Is the oft visited Bar Piano in Tokyo’s Shibuya district worth the the trip? I think so… I am sure if you have done any research on “cool” things to do in Tokyo, you have seen Bar Piano mentioned at least once. Featured in Anthony Bourdain’s TV show, Bar Piano is a teeny tiny little bar nestled in the high-rise urban landscape of Shibuya. Under the train tracks lives an area called Nonbeiyokocho, or Drunkard’s Alley (1-25-10 Shibuya, Shibuya-ku) and here lives Bar Piano.
In this alley, there is a cluster of tiny, quirky, atmospheric bars fitting only 5-10 people. Piano Bar is one of the better known bars with its door belying the owner’s inspiration by German castles. With no formal address, but behind a rather obvious intricate wooden door, you will find Bar Piano – called Bar Piano because the downstairs bar is fashioned from an antique upright piano. On your right, a staircase leads to a plush velvet encased interior, studded with chandeliers, bizarre portraits, intricate candle sconces, ornate chairs and mounted animal heads scattered about.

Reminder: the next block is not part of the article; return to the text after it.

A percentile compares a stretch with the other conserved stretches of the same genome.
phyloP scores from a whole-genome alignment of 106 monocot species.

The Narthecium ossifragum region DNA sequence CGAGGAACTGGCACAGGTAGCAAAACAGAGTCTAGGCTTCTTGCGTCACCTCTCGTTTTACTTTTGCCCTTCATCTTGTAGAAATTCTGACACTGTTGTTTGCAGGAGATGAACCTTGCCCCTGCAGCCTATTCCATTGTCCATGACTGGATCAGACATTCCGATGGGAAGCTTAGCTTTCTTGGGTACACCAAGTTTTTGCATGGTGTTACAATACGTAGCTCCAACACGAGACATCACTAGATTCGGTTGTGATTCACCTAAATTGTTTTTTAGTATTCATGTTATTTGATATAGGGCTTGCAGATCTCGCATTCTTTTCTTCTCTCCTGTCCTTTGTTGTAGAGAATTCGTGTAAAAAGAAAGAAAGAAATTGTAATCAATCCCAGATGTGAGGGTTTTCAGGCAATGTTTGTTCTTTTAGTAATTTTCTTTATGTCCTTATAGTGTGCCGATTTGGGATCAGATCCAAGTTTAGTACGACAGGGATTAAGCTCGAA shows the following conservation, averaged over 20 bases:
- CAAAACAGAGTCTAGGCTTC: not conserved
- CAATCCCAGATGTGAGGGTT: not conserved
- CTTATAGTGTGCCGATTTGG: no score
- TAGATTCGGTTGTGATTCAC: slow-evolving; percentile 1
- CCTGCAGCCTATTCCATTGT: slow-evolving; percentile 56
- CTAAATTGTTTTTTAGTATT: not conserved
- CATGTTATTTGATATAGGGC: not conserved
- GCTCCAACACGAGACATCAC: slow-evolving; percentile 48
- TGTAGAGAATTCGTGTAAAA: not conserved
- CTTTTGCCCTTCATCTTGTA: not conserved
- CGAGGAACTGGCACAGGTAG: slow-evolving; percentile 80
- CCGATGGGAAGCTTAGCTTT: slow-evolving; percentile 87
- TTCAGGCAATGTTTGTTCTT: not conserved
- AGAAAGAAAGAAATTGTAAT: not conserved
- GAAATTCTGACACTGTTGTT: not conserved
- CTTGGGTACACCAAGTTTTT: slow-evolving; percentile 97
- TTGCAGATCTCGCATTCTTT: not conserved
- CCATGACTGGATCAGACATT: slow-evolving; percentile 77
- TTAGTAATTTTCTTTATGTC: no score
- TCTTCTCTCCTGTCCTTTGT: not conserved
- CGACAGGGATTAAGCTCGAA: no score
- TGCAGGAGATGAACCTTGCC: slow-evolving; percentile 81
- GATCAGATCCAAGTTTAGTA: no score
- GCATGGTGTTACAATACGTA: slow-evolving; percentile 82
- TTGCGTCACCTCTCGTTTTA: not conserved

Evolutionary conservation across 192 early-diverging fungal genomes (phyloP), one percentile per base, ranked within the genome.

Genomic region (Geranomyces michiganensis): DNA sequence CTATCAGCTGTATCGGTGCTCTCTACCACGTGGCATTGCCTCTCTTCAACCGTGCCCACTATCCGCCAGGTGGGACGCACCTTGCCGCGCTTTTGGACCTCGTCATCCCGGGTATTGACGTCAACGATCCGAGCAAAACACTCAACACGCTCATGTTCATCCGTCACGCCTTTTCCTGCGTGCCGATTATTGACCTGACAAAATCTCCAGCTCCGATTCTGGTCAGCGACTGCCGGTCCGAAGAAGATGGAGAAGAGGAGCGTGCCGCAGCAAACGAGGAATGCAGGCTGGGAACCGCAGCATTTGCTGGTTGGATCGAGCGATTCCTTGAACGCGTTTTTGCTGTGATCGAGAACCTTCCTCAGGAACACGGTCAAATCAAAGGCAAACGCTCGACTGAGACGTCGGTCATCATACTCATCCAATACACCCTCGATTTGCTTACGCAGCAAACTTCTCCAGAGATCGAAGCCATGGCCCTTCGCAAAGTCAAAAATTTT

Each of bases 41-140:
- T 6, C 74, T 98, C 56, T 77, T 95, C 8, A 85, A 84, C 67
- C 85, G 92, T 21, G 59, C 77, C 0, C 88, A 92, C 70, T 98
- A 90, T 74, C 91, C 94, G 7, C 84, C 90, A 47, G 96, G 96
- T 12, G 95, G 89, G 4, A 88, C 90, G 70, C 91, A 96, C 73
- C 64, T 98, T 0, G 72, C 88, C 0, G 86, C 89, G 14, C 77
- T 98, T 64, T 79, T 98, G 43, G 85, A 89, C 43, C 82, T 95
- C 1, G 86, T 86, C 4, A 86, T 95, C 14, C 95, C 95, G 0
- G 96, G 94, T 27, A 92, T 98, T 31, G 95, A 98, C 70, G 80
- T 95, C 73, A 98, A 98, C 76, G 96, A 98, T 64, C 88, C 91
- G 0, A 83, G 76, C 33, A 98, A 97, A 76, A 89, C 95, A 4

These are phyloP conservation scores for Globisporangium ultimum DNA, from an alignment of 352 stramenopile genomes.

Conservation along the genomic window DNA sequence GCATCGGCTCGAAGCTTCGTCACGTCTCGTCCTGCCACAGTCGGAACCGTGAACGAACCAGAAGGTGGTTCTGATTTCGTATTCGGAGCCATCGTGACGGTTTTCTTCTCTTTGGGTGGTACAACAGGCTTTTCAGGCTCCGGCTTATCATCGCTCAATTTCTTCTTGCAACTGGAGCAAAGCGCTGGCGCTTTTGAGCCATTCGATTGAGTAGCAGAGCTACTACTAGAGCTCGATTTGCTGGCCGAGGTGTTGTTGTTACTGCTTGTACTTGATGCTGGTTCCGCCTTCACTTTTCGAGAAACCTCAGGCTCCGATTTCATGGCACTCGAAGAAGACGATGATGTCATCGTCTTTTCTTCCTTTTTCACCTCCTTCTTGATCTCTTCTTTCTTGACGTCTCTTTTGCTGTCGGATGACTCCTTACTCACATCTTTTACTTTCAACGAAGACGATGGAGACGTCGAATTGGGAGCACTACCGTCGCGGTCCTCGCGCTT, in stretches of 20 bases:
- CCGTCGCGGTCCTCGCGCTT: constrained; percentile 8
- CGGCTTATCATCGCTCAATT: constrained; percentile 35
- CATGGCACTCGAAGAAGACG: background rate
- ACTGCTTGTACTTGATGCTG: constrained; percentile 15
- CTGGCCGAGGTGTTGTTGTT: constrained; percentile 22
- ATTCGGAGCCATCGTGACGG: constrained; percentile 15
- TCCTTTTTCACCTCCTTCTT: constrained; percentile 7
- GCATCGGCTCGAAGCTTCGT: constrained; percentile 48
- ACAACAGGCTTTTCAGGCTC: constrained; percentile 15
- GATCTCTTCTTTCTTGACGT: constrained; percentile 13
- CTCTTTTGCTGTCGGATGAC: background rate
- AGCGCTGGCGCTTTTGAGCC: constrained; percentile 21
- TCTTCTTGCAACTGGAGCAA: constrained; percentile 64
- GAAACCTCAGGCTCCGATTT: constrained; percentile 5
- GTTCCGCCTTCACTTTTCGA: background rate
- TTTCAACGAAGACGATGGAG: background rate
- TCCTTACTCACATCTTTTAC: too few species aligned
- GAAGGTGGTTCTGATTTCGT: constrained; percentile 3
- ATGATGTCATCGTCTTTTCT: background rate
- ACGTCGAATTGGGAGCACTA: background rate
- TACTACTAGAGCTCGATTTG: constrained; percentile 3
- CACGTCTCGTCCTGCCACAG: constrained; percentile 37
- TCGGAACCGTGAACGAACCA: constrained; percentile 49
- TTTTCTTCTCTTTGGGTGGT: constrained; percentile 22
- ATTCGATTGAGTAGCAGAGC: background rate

Drinks are served in antique glasses and goblets each one costing around 1,000yen. But there’s only space for about 8 people at the bar at any given time – about 3 people on the ground floor and maybe 5 people upstairs. But sit upstairs if you can, as this is where you will be able to absorb the full impact of Bar Piano’s lush ostentatiousness.
Try one of the fresh fruit cocktails and take it all in. Just when you think you have found the most surreal or bizarre detail of the decor, your eye will find yet another one.
And, by the way, as it’s so teeny tiny, it’s really only suitable for very small groups, so don’t traipse in with 5-6 people and expect to find a seat. Reservations are recommended if you are able to plan ahead.
Nonbeiyokocho (also known as Drunkard’s Alley)
1-25-10 Shibuya, Shibuya-ku
Open: 8pm – 3am, daily